Appeal from a judgment of the Orleans County Court (Robert C. Noonan, A.J.), rendered February 27, 2009. The judgment convicted defendant, upon his plea of guilty, of manslaughter in the first degree.
Published by New York State Law Reporting Bureau pursuant to Judiciary Law § 431.
This opinion is uncorrected and subject to revision before publication in the Official Reports.
PRESENT: MARTOCHE, J.P., CENTRA, CARNI, LINDLEY, AND PINE, JJ.
It is hereby ORDERED that the judgment so appealed from is unanimously affirmed.
Defendant appeals from a judgment convicting him, upon his plea of guilty, of manslaughter in the first degree (Penal Law § 125.20 ). Contrary to defendant's contention, the record of the plea proceeding in County Court establishes that, pursuant to the terms of the plea agreement, defendant agreed to waive the right to appeal. The record further establishes that "defendant understood that the right to appeal is separate and distinct from those rights automatically forfeited upon a plea of guilty" and that his waiver of the right to appeal was knowingly, voluntarily, and intelligently entered (People v Lopez, 6 NY3d 248, 256). Contrary to defendant's contention, certain comments made by the Supreme Court Justice who sentenced defendant, despite the fact that the plea was entered in County Court, were not relevant to, nor did they invalidate, defendant's valid waiver of the right to appeal (see generally People v Moissett, 76 NY2d 909, 912).
Although the contention of defendant that the plea was not knowingly and voluntarily entered survives his waiver of the right to appeal, he failed to preserve that contention for our review by failing to move to withdraw his guilty plea or to vacate the judgment of conviction on that ground (see People v Thomas, 72 AD3d 1483). In any event, his contention is without merit. In support of that contention, defendant asserts that his actions may have been justified and that County Court mistakenly advised him that he had a duty to retreat from his home. Although we agree with defendant that the court mistakenly advised him concerning his duty to retreat (see Penal Law § 35.15  [a] [i]), we nevertheless conclude that the court's error did not render the plea invalid. Defendant did not indicate in his recitation of the facts underlying the crime that he reasonably believed that the victim was using or was about to use deadly physical force (see § 35.15  [a]; see generally People v Lopez, 71 NY2d 662, 666; People v McKnight, 256 AD2d 1194, lv denied 93 NY2d 876).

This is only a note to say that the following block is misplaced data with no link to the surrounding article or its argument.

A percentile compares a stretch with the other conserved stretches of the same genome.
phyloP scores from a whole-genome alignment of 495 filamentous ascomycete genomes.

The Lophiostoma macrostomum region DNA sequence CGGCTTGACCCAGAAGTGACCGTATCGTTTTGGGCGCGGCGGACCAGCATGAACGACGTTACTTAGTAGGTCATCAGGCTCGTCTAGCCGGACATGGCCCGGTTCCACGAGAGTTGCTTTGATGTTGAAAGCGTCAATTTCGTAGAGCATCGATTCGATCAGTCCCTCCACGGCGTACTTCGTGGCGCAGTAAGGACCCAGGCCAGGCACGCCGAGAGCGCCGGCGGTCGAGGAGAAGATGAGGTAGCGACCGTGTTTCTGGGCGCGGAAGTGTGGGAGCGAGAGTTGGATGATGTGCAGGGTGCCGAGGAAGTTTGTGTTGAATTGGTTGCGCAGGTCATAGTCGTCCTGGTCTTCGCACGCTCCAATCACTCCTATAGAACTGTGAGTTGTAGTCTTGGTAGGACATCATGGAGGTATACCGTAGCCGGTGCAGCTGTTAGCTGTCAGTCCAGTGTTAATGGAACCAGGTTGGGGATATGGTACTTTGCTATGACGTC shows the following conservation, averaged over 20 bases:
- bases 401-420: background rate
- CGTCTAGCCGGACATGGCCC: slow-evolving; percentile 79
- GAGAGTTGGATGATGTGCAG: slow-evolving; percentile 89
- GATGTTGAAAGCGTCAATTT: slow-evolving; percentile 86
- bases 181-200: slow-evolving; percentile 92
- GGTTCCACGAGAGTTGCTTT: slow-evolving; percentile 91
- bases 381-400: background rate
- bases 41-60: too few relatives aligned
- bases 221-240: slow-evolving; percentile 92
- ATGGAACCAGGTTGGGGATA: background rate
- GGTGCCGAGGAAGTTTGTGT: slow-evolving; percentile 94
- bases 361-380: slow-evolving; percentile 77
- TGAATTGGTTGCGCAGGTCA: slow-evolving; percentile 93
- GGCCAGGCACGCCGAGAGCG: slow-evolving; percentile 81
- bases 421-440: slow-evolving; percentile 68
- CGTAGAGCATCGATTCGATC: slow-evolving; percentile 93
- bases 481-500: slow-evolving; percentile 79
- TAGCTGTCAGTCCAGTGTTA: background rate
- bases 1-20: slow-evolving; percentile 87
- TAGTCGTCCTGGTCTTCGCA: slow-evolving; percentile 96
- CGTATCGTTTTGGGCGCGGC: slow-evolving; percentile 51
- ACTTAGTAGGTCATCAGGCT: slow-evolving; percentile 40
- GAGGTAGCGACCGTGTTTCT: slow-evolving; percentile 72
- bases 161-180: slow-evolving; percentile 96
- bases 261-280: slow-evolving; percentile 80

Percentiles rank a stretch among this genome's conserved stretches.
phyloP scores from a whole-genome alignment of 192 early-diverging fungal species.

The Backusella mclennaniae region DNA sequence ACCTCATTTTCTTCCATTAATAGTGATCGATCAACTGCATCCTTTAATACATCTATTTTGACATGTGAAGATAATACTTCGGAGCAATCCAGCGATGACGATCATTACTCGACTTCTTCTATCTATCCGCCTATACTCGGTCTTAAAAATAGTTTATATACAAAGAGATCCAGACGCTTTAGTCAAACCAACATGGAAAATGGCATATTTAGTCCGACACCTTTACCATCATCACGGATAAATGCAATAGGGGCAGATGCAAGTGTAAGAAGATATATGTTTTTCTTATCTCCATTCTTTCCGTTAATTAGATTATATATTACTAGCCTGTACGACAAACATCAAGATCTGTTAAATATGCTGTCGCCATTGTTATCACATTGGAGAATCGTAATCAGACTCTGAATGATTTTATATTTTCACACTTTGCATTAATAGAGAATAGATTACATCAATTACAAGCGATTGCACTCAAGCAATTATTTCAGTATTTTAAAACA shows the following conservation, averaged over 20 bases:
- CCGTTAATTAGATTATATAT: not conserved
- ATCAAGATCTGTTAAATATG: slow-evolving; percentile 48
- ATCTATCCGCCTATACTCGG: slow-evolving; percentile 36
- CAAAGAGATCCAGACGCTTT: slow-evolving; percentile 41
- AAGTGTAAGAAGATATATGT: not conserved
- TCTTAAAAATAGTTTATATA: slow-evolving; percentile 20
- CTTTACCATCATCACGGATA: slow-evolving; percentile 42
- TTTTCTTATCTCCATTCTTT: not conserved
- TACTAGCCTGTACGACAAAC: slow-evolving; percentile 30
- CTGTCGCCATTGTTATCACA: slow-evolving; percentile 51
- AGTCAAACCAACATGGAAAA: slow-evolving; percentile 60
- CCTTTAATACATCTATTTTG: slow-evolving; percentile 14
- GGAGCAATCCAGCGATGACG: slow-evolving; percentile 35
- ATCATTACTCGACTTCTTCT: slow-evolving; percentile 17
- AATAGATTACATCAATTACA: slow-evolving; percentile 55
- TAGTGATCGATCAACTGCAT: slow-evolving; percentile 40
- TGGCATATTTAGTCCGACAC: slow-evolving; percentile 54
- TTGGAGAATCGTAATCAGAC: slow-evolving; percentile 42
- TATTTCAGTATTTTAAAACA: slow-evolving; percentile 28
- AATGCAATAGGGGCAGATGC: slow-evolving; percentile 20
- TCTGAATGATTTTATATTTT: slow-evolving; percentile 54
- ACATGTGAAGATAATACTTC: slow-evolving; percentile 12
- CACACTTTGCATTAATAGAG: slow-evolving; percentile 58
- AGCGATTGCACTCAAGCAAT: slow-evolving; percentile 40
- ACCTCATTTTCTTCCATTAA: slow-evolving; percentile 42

The further contention of defendant that County Court erred in refusing to suppress his statements to the police as well as the evidence seized from his home is encompassed by his waiver of the right to appeal (see People v Kemp, 94 NY2d 831, 833; People v Aiken, 73 AD3d 1450, lv denied 15 NY3d 771). Finally, defendant failed to preserve for our review his contention that the orders of protection, which were amended following their issuance, should be vacated (see People v Nieves, 2 NY3d 310, 315-317; People v Shampine, 31 AD3d 1163, 1164), and we decline to exercise our power to review that contention as a matter of discretion in the interest of justice (see CPL 470.15  [a]).
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